The first final table of the 2008 World Series of Poker featured some of the most recognizable names and faces in the poker world, from one of poker's most beloved ambassadors to one of the most colorful characters in the poker world. Sprinkle in a wildly successful internet superstar playing in his first WSOP event and one of the most successful women in the history of poker, and the final table of the $10,000 Pot-Limit Hold'em World Championship was guaranteed to be exciting. After nine hours of final-table play, Nenad Medic took down Event #1 for his first WSOP bracelet and the $794,112 first place prize.
Andy Bloch held the chip lead as play began, with seating assignments and chip stacks as follows:
Seat 1: Mike Sowers — 675,000
Seat 2: Chris Bell — 455,000
Seat 3: Amit Makhija — 525,000
Seat 4: Patrik Antonius — 230,000
Seat 5: Andy Bloch — 2,115,000
Seat 6: Mike Sexton — 1,130,000
Seat 7: Phil Laak — 425,000
Seat 8: Nenad Medic — 1,200,000
Seat 9: Kathy Liebert — 285,000
The final started off rough for Phil Laak, as he doubled up Patrik Antonius on the very first hand. Laak called Antonius' all-in with pocket jacks, only to be up against Antonius' pocket kings. Laak picked up a set on the flop, but Antonius caught the on the river to double through. It was only four hands later that Laak moved all in preflop with pocket jacks again, only to run into an overpair, again, as Nenad Medic tabled pocket aces. The board ran out , and Phil Laak was eliminated in ninth place for $74,448.
Eighth place became a generational battle of the Carolinas, as Mike Sexton, who spent some time in the Fayetteville, NC area in his youth, took on Mike "SowersUNCC" Sowers, the 21-year-old internet phenom from Charlotte. Sowers raised pot over the top of Sexton's preflop raise, and found himself pot-committed with when Sexton went all in over the top. Sowers made the call, and faced Sexton's . The board came down , and Sowers picked up $99,264 for his eighth-place finish.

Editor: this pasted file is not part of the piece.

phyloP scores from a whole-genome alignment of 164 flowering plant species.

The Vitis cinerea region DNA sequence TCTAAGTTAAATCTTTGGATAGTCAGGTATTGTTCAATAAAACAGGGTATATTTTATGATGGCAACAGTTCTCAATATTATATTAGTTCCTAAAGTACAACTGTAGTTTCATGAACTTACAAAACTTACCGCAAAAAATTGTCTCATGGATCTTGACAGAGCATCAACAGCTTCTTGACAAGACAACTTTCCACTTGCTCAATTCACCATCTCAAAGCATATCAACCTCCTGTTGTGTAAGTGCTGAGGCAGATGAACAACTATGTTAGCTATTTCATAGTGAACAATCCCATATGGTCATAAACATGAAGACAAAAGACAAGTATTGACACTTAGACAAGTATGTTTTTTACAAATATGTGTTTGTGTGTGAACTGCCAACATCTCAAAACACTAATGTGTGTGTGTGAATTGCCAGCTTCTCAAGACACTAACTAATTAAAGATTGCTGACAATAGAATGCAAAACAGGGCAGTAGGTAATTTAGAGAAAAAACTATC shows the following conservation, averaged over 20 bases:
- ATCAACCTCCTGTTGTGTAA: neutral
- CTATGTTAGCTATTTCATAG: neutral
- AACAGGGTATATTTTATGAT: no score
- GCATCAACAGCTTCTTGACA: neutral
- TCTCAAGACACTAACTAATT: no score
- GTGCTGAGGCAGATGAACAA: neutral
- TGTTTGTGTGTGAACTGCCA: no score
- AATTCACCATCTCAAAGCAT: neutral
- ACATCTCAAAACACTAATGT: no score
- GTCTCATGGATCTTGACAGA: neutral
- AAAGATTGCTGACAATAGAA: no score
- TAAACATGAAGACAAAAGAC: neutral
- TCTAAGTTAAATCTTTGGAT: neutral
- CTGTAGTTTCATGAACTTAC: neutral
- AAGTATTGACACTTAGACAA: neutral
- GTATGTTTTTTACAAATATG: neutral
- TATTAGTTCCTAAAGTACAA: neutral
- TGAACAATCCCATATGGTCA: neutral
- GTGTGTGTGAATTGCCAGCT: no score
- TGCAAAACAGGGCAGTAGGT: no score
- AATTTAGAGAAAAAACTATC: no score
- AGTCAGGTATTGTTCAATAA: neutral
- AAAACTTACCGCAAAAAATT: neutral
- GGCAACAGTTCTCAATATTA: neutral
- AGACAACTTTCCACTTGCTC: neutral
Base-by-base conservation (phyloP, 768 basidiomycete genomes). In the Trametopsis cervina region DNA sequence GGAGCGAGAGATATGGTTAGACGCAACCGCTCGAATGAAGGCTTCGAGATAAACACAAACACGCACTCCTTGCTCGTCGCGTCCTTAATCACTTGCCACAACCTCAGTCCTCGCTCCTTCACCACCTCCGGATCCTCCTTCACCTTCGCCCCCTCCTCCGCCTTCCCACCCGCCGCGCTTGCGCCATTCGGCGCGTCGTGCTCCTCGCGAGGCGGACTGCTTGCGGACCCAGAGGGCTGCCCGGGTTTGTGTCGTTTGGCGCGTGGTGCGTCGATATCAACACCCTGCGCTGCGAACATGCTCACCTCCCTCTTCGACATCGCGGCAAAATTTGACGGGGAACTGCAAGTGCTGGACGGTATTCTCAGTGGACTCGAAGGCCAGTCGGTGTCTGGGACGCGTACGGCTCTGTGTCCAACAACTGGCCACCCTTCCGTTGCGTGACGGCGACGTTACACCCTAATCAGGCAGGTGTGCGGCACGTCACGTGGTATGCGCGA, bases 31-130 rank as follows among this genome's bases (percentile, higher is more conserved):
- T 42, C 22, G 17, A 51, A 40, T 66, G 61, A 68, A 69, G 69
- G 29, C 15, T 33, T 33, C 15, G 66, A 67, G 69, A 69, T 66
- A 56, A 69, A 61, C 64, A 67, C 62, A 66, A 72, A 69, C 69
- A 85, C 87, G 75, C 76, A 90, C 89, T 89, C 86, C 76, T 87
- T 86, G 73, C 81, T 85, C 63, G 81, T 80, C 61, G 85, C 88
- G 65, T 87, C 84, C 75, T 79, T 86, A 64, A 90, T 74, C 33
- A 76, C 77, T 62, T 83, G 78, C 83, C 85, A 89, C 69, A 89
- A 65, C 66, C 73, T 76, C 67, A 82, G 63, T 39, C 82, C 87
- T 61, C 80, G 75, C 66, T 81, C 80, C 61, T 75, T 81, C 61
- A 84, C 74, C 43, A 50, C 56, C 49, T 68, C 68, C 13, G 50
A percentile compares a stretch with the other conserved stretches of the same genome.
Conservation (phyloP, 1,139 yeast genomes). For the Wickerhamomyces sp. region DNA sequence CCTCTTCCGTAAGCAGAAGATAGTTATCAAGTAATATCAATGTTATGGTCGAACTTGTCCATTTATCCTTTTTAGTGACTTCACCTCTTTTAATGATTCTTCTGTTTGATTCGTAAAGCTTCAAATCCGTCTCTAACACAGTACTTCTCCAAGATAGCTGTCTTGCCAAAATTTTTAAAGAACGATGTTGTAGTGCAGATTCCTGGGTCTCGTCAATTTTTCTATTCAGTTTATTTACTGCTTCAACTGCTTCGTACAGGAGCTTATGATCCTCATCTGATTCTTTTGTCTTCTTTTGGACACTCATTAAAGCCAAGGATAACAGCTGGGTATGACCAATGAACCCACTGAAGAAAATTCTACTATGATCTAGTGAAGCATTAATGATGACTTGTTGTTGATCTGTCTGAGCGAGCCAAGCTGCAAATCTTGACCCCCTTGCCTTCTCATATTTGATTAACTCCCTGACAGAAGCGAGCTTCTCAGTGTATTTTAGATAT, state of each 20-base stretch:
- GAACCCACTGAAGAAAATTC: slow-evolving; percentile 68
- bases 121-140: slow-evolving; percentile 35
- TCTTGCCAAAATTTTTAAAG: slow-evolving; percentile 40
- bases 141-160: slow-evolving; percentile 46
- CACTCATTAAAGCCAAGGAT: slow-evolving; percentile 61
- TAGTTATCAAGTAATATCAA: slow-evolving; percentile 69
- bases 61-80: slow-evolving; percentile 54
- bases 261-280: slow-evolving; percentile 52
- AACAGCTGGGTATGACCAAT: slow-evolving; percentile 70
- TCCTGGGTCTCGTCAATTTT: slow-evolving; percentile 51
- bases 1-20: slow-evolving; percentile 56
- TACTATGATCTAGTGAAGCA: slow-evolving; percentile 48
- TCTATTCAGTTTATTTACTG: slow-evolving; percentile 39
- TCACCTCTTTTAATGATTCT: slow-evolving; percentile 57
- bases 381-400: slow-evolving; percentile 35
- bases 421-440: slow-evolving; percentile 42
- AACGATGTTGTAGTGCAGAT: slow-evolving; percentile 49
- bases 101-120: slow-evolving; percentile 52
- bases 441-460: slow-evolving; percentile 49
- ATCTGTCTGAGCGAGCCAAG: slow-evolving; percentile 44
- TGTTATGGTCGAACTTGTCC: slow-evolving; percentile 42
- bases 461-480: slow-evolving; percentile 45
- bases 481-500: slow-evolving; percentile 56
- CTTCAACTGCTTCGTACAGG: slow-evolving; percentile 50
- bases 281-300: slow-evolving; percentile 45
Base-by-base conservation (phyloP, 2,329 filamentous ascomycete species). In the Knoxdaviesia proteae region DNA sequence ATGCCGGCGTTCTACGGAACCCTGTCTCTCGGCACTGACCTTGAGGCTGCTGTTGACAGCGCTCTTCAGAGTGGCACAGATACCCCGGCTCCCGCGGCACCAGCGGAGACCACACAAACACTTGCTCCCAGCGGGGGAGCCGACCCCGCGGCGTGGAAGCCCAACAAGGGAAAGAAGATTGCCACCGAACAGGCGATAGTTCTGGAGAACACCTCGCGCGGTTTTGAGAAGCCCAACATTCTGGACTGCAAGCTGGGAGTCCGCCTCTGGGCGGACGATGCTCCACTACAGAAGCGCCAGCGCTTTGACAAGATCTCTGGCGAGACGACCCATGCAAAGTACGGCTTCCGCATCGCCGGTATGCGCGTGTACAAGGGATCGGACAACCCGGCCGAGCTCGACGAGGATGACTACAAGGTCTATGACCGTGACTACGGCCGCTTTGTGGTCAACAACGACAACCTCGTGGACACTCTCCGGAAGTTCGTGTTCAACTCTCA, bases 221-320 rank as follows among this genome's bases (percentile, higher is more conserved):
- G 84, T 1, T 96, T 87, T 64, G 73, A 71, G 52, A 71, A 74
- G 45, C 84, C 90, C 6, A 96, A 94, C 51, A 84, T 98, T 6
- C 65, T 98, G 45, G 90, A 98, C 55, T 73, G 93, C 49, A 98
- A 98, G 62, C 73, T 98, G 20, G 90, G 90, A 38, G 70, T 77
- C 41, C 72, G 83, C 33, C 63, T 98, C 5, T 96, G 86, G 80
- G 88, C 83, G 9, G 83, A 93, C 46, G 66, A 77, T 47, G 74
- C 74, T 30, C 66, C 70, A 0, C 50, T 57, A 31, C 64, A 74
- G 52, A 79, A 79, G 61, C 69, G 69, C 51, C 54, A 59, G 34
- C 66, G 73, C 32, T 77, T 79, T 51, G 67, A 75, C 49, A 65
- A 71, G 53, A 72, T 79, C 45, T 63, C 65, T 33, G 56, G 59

It was just a few hands later that Patrik Antonius busted in seventh place when he and Andy Bloch got it all in preflop. Antonius raised from the small blind with , and Bloch re-raised with . Antonius moved all in over the top of Bloch, who made the call to see a flop of . Bloch's ace kicker led, and held as the turn and river came down . Antonius' two pair, king kicker was no good as he collected $124,080 for seventh place.
Chris Bell was the last of the early eliminations, falling shortly after Antonius. Bell raised preflop with , and Nenad Medic re-raised enough to put Bell all in. Bell made the call, only to see Medic turn over pocket jacks. Bell picked up the on the turn, but the on the river gave Medic a set and sent Bell home in sixth place ($157,168).
After the rapid-fire pace of the first few orbits, play slowed dramatically. It took almost as many hands to eliminate the next player as it took to eliminate the first four from the final table. Amit Makhija became the fifth-place finisher when he ran his into Andy Bloch's . Makhija was dominated, and stayed that way as the board came down , giving Bloch the better flush and giving Makhija a $198,528 payday.
Andy Bloch took a commanding chip lead into the dinner break, as the chip stacks looked like this:
Andy Bloch — 3,300,000
Nenad Medic — 1,700,000
Mike Sexton — 1,600,000
Kathy Liebert — 580,000
The remaining four players were very patient, as more than two hours of play passed before the next elimination. After doubling through Andy Bloch on one of the first hands after the break, Kathy Liebert eliminated Mike Sexton when she flopped two pair on a board of . Sexton moved all in on the flop with , and Liebert called with . Sexton picked up outs to a chop when the fell on the turn, but the river sent him to the rail with $248,160 and a warm ovation from the crowd for his efforts.
With Sexton's elimination, Liebert was significantly short-stacked, and it didn't take long for all her chips to end up in the middle of the table. After Nenad Medic raised preflop, Liebert moved all in with . Andy Bloch re-raised, and Medic moved all in over the top. Bloch made the call with , and both he and Liebert needed help against Medic's . Medic flopped a set on the board, and Liebert and Bloch were both drawing dead once the came on the turn. Liebert picked up $306,064 for third place, and received a standing ovation from the crowd at the final table.
After that hand, Medic took a significant chip lead into heads-up play, as the stacks looked like this after Liebert's elimination:
Nenad Medic — 4,940,000
Andy Bloch — 2,100,000
It took nearly an hour of heads-up play for Medic to put away the tenacious Bloch, but the final hand came down to an overpair against a draw, with Medic prevailing for his first WSOP bracelet. In the hand, Bloch raised preflop with , and Medic made the call with . The board came down , and Bloch bet out. Medic raised pot, and Bloch called all in with his overpair. Medic made his flush on the turn, but Bloch had outs to the higher flush. The on the river was no help to Bloch, as he picked up a $448,048 birthday present as the runne-up. Nenad Medic earned $794,112 for winning Event #1, along with his first World Series of Poker bracelet.